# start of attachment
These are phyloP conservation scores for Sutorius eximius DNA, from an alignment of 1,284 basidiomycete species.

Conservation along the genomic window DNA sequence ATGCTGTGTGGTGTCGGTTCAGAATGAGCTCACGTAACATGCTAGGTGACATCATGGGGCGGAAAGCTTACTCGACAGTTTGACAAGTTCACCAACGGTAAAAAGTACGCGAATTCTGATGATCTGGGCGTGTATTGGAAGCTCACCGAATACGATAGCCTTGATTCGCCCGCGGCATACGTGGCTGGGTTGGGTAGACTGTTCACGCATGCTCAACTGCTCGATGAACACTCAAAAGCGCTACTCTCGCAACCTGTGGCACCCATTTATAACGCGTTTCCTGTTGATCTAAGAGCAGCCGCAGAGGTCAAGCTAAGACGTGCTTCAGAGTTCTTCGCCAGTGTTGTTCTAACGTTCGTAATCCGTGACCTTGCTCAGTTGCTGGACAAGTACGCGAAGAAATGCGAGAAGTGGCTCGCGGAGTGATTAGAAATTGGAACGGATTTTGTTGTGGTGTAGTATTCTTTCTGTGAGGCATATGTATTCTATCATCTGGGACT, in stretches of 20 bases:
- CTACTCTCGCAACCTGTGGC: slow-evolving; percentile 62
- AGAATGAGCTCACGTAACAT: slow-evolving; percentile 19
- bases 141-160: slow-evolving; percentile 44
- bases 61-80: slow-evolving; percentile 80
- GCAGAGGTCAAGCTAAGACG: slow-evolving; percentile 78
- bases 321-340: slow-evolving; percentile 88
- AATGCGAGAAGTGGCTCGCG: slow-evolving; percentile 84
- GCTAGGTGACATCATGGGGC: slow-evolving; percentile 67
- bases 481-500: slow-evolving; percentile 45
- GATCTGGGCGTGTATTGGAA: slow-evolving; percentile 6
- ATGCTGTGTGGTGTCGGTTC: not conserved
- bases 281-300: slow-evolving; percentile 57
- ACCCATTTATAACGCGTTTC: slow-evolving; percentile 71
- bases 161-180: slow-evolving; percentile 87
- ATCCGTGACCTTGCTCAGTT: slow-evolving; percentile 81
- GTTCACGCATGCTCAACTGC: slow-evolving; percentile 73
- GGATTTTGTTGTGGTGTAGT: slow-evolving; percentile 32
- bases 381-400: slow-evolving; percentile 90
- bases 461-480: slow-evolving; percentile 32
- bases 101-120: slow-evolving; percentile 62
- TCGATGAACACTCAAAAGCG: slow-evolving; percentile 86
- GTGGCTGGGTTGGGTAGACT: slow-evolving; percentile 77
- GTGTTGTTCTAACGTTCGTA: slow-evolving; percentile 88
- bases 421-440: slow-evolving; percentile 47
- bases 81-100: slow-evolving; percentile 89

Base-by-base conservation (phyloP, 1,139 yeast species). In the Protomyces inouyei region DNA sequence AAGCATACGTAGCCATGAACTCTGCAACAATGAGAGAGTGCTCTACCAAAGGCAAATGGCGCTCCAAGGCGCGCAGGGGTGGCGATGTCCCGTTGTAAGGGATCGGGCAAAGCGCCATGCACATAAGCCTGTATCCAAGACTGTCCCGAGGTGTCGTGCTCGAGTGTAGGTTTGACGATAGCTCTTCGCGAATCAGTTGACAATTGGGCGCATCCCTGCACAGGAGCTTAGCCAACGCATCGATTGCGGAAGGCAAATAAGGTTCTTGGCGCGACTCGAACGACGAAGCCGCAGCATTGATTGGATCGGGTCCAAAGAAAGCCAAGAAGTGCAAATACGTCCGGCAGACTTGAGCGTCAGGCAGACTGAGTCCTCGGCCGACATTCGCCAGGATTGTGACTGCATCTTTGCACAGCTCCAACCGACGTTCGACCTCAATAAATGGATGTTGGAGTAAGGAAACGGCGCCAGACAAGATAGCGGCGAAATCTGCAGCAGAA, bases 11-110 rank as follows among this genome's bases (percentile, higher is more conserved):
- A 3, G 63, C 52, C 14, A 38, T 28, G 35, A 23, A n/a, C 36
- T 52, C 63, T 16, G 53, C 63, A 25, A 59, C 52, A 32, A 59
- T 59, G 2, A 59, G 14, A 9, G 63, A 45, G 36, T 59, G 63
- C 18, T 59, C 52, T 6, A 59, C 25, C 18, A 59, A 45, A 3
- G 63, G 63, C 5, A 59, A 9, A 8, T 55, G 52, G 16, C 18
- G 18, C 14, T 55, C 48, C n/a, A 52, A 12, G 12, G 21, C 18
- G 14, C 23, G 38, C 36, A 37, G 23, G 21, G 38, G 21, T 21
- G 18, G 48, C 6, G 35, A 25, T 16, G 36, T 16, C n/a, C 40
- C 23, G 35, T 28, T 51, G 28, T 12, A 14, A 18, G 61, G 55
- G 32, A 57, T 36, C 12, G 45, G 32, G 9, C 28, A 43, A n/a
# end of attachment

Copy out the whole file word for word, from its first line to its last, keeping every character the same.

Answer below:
These are phyloP conservation scores for Sutorius eximius DNA, from an alignment of 1,284 basidiomycete species.

Conservation along the genomic window DNA sequence ATGCTGTGTGGTGTCGGTTCAGAATGAGCTCACGTAACATGCTAGGTGACATCATGGGGCGGAAAGCTTACTCGACAGTTTGACAAGTTCACCAACGGTAAAAAGTACGCGAATTCTGATGATCTGGGCGTGTATTGGAAGCTCACCGAATACGATAGCCTTGATTCGCCCGCGGCATACGTGGCTGGGTTGGGTAGACTGTTCACGCATGCTCAACTGCTCGATGAACACTCAAAAGCGCTACTCTCGCAACCTGTGGCACCCATTTATAACGCGTTTCCTGTTGATCTAAGAGCAGCCGCAGAGGTCAAGCTAAGACGTGCTTCAGAGTTCTTCGCCAGTGTTGTTCTAACGTTCGTAATCCGTGACCTTGCTCAGTTGCTGGACAAGTACGCGAAGAAATGCGAGAAGTGGCTCGCGGAGTGATTAGAAATTGGAACGGATTTTGTTGTGGTGTAGTATTCTTTCTGTGAGGCATATGTATTCTATCATCTGGGACT, in stretches of 20 bases:
- CTACTCTCGCAACCTGTGGC: slow-evolving; percentile 62
- AGAATGAGCTCACGTAACAT: slow-evolving; percentile 19
- bases 141-160: slow-evolving; percentile 44
- bases 61-80: slow-evolving; percentile 80
- GCAGAGGTCAAGCTAAGACG: slow-evolving; percentile 78
- bases 321-340: slow-evolving; percentile 88
- AATGCGAGAAGTGGCTCGCG: slow-evolving; percentile 84
- GCTAGGTGACATCATGGGGC: slow-evolving; percentile 67
- bases 481-500: slow-evolving; percentile 45
- GATCTGGGCGTGTATTGGAA: slow-evolving; percentile 6
- ATGCTGTGTGGTGTCGGTTC: not conserved
- bases 281-300: slow-evolving; percentile 57
- ACCCATTTATAACGCGTTTC: slow-evolving; percentile 71
- bases 161-180: slow-evolving; percentile 87
- ATCCGTGACCTTGCTCAGTT: slow-evolving; percentile 81
- GTTCACGCATGCTCAACTGC: slow-evolving; percentile 73
- GGATTTTGTTGTGGTGTAGT: slow-evolving; percentile 32
- bases 381-400: slow-evolving; percentile 90
- bases 461-480: slow-evolving; percentile 32
- bases 101-120: slow-evolving; percentile 62
- TCGATGAACACTCAAAAGCG: slow-evolving; percentile 86
- GTGGCTGGGTTGGGTAGACT: slow-evolving; percentile 77
- GTGTTGTTCTAACGTTCGTA: slow-evolving; percentile 88
- bases 421-440: slow-evolving; percentile 47
- bases 81-100: slow-evolving; percentile 89

Base-by-base conservation (phyloP, 1,139 yeast species). In the Protomyces inouyei region DNA sequence AAGCATACGTAGCCATGAACTCTGCAACAATGAGAGAGTGCTCTACCAAAGGCAAATGGCGCTCCAAGGCGCGCAGGGGTGGCGATGTCCCGTTGTAAGGGATCGGGCAAAGCGCCATGCACATAAGCCTGTATCCAAGACTGTCCCGAGGTGTCGTGCTCGAGTGTAGGTTTGACGATAGCTCTTCGCGAATCAGTTGACAATTGGGCGCATCCCTGCACAGGAGCTTAGCCAACGCATCGATTGCGGAAGGCAAATAAGGTTCTTGGCGCGACTCGAACGACGAAGCCGCAGCATTGATTGGATCGGGTCCAAAGAAAGCCAAGAAGTGCAAATACGTCCGGCAGACTTGAGCGTCAGGCAGACTGAGTCCTCGGCCGACATTCGCCAGGATTGTGACTGCATCTTTGCACAGCTCCAACCGACGTTCGACCTCAATAAATGGATGTTGGAGTAAGGAAACGGCGCCAGACAAGATAGCGGCGAAATCTGCAGCAGAA, bases 11-110 rank as follows among this genome's bases (percentile, higher is more conserved):
- A 3, G 63, C 52, C 14, A 38, T 28, G 35, A 23, A n/a, C 36
- T 52, C 63, T 16, G 53, C 63, A 25, A 59, C 52, A 32, A 59
- T 59, G 2, A 59, G 14, A 9, G 63, A 45, G 36, T 59, G 63
- C 18, T 59, C 52, T 6, A 59, C 25, C 18, A 59, A 45, A 3
- G 63, G 63, C 5, A 59, A 9, A 8, T 55, G 52, G 16, C 18
- G 18, C 14, T 55, C 48, C n/a, A 52, A 12, G 12, G 21, C 18
- G 14, C 23, G 38, C 36, A 37, G 23, G 21, G 38, G 21, T 21
- G 18, G 48, C 6, G 35, A 25, T 16, G 36, T 16, C n/a, C 40
- C 23, G 35, T 28, T 51, G 28, T 12, A 14, A 18, G 61, G 55
- G 32, A 57, T 36, C 12, G 45, G 32, G 9, C 28, A 43, A n/a